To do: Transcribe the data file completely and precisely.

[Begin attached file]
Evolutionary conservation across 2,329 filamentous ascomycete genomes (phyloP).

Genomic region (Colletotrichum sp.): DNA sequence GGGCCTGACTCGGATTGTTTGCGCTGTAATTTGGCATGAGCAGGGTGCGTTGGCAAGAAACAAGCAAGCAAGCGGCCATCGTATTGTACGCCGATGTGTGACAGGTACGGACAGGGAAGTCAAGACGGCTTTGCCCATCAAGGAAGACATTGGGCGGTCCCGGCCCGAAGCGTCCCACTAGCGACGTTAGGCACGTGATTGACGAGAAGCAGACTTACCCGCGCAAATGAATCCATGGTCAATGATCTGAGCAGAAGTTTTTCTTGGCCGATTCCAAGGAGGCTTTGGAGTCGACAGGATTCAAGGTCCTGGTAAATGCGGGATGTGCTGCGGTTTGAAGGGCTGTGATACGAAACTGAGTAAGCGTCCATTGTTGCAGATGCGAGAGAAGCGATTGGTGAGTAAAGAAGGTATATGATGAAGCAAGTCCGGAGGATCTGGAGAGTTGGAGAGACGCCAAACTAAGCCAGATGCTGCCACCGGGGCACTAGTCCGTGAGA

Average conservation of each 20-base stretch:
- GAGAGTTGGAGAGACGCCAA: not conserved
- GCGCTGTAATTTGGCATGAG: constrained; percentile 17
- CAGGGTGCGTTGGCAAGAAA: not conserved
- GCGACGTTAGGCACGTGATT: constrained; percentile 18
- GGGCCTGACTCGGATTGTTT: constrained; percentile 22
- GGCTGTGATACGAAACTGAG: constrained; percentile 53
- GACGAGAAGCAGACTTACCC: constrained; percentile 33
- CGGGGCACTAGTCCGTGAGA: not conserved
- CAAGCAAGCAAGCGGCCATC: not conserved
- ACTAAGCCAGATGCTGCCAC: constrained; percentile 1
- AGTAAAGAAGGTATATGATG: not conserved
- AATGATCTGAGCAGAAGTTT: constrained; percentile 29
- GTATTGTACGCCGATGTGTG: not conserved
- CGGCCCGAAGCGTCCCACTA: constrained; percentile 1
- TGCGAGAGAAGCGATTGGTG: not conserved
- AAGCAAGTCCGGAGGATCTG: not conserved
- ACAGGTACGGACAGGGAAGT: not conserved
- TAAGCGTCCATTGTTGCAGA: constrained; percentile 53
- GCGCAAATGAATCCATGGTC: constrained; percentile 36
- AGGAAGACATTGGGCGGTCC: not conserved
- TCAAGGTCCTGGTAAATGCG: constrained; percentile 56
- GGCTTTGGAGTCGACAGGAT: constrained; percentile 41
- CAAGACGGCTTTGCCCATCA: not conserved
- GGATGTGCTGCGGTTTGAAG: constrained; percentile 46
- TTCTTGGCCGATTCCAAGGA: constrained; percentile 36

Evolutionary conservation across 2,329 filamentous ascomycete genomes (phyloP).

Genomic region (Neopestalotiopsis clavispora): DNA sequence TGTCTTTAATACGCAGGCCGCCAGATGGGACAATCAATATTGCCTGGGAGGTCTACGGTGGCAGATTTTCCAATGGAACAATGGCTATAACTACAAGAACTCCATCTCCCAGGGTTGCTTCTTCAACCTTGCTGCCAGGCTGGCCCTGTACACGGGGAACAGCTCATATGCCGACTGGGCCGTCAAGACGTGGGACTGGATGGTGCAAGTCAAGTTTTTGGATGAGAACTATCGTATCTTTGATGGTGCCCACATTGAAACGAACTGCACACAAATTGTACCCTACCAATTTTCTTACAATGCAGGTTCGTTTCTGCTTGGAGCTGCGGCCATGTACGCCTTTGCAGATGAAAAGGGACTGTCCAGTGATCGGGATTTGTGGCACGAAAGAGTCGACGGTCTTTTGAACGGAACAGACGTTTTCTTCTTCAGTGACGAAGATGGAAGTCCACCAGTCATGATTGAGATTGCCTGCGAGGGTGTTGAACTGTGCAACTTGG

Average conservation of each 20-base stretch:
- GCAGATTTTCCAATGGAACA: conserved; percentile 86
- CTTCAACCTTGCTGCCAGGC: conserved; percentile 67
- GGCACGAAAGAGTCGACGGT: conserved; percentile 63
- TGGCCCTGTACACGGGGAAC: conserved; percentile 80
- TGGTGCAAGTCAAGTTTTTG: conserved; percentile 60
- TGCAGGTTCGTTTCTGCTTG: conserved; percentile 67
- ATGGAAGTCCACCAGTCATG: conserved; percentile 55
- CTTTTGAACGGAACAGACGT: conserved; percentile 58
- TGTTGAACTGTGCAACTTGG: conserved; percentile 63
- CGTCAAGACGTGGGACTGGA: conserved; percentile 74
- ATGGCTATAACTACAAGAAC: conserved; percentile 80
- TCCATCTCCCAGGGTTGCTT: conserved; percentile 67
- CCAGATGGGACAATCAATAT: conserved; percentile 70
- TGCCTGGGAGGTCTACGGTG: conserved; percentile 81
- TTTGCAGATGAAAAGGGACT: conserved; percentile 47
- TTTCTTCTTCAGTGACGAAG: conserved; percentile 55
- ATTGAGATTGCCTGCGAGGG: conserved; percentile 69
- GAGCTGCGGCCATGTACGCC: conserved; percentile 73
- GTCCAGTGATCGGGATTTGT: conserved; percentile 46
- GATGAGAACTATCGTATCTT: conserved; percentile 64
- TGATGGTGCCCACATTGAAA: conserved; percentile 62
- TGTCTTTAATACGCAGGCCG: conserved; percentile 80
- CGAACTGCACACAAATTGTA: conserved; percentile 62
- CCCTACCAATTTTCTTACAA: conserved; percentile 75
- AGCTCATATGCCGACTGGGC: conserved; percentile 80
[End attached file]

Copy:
Evolutionary conservation across 2,329 filamentous ascomycete genomes (phyloP).

Genomic region (Colletotrichum sp.): DNA sequence GGGCCTGACTCGGATTGTTTGCGCTGTAATTTGGCATGAGCAGGGTGCGTTGGCAAGAAACAAGCAAGCAAGCGGCCATCGTATTGTACGCCGATGTGTGACAGGTACGGACAGGGAAGTCAAGACGGCTTTGCCCATCAAGGAAGACATTGGGCGGTCCCGGCCCGAAGCGTCCCACTAGCGACGTTAGGCACGTGATTGACGAGAAGCAGACTTACCCGCGCAAATGAATCCATGGTCAATGATCTGAGCAGAAGTTTTTCTTGGCCGATTCCAAGGAGGCTTTGGAGTCGACAGGATTCAAGGTCCTGGTAAATGCGGGATGTGCTGCGGTTTGAAGGGCTGTGATACGAAACTGAGTAAGCGTCCATTGTTGCAGATGCGAGAGAAGCGATTGGTGAGTAAAGAAGGTATATGATGAAGCAAGTCCGGAGGATCTGGAGAGTTGGAGAGACGCCAAACTAAGCCAGATGCTGCCACCGGGGCACTAGTCCGTGAGA

Average conservation of each 20-base stretch:
- GAGAGTTGGAGAGACGCCAA: not conserved
- GCGCTGTAATTTGGCATGAG: constrained; percentile 17
- CAGGGTGCGTTGGCAAGAAA: not conserved
- GCGACGTTAGGCACGTGATT: constrained; percentile 18
- GGGCCTGACTCGGATTGTTT: constrained; percentile 22
- GGCTGTGATACGAAACTGAG: constrained; percentile 53
- GACGAGAAGCAGACTTACCC: constrained; percentile 33
- CGGGGCACTAGTCCGTGAGA: not conserved
- CAAGCAAGCAAGCGGCCATC: not conserved
- ACTAAGCCAGATGCTGCCAC: constrained; percentile 1
- AGTAAAGAAGGTATATGATG: not conserved
- AATGATCTGAGCAGAAGTTT: constrained; percentile 29
- GTATTGTACGCCGATGTGTG: not conserved
- CGGCCCGAAGCGTCCCACTA: constrained; percentile 1
- TGCGAGAGAAGCGATTGGTG: not conserved
- AAGCAAGTCCGGAGGATCTG: not conserved
- ACAGGTACGGACAGGGAAGT: not conserved
- TAAGCGTCCATTGTTGCAGA: constrained; percentile 53
- GCGCAAATGAATCCATGGTC: constrained; percentile 36
- AGGAAGACATTGGGCGGTCC: not conserved
- TCAAGGTCCTGGTAAATGCG: constrained; percentile 56
- GGCTTTGGAGTCGACAGGAT: constrained; percentile 41
- CAAGACGGCTTTGCCCATCA: not conserved
- GGATGTGCTGCGGTTTGAAG: constrained; percentile 46
- TTCTTGGCCGATTCCAAGGA: constrained; percentile 36

Evolutionary conservation across 2,329 filamentous ascomycete genomes (phyloP).

Genomic region (Neopestalotiopsis clavispora): DNA sequence TGTCTTTAATACGCAGGCCGCCAGATGGGACAATCAATATTGCCTGGGAGGTCTACGGTGGCAGATTTTCCAATGGAACAATGGCTATAACTACAAGAACTCCATCTCCCAGGGTTGCTTCTTCAACCTTGCTGCCAGGCTGGCCCTGTACACGGGGAACAGCTCATATGCCGACTGGGCCGTCAAGACGTGGGACTGGATGGTGCAAGTCAAGTTTTTGGATGAGAACTATCGTATCTTTGATGGTGCCCACATTGAAACGAACTGCACACAAATTGTACCCTACCAATTTTCTTACAATGCAGGTTCGTTTCTGCTTGGAGCTGCGGCCATGTACGCCTTTGCAGATGAAAAGGGACTGTCCAGTGATCGGGATTTGTGGCACGAAAGAGTCGACGGTCTTTTGAACGGAACAGACGTTTTCTTCTTCAGTGACGAAGATGGAAGTCCACCAGTCATGATTGAGATTGCCTGCGAGGGTGTTGAACTGTGCAACTTGG

Average conservation of each 20-base stretch:
- GCAGATTTTCCAATGGAACA: conserved; percentile 86
- CTTCAACCTTGCTGCCAGGC: conserved; percentile 67
- GGCACGAAAGAGTCGACGGT: conserved; percentile 63
- TGGCCCTGTACACGGGGAAC: conserved; percentile 80
- TGGTGCAAGTCAAGTTTTTG: conserved; percentile 60
- TGCAGGTTCGTTTCTGCTTG: conserved; percentile 67
- ATGGAAGTCCACCAGTCATG: conserved; percentile 55
- CTTTTGAACGGAACAGACGT: conserved; percentile 58
- TGTTGAACTGTGCAACTTGG: conserved; percentile 63
- CGTCAAGACGTGGGACTGGA: conserved; percentile 74
- ATGGCTATAACTACAAGAAC: conserved; percentile 80
- TCCATCTCCCAGGGTTGCTT: conserved; percentile 67
- CCAGATGGGACAATCAATAT: conserved; percentile 70
- TGCCTGGGAGGTCTACGGTG: conserved; percentile 81
- TTTGCAGATGAAAAGGGACT: conserved; percentile 47
- TTTCTTCTTCAGTGACGAAG: conserved; percentile 55
- ATTGAGATTGCCTGCGAGGG: conserved; percentile 69
- GAGCTGCGGCCATGTACGCC: conserved; percentile 73
- GTCCAGTGATCGGGATTTGT: conserved; percentile 46
- GATGAGAACTATCGTATCTT: conserved; percentile 64
- TGATGGTGCCCACATTGAAA: conserved; percentile 62
- TGTCTTTAATACGCAGGCCG: conserved; percentile 80
- CGAACTGCACACAAATTGTA: conserved; percentile 62
- CCCTACCAATTTTCTTACAA: conserved; percentile 75
- AGCTCATATGCCGACTGGGC: conserved; percentile 80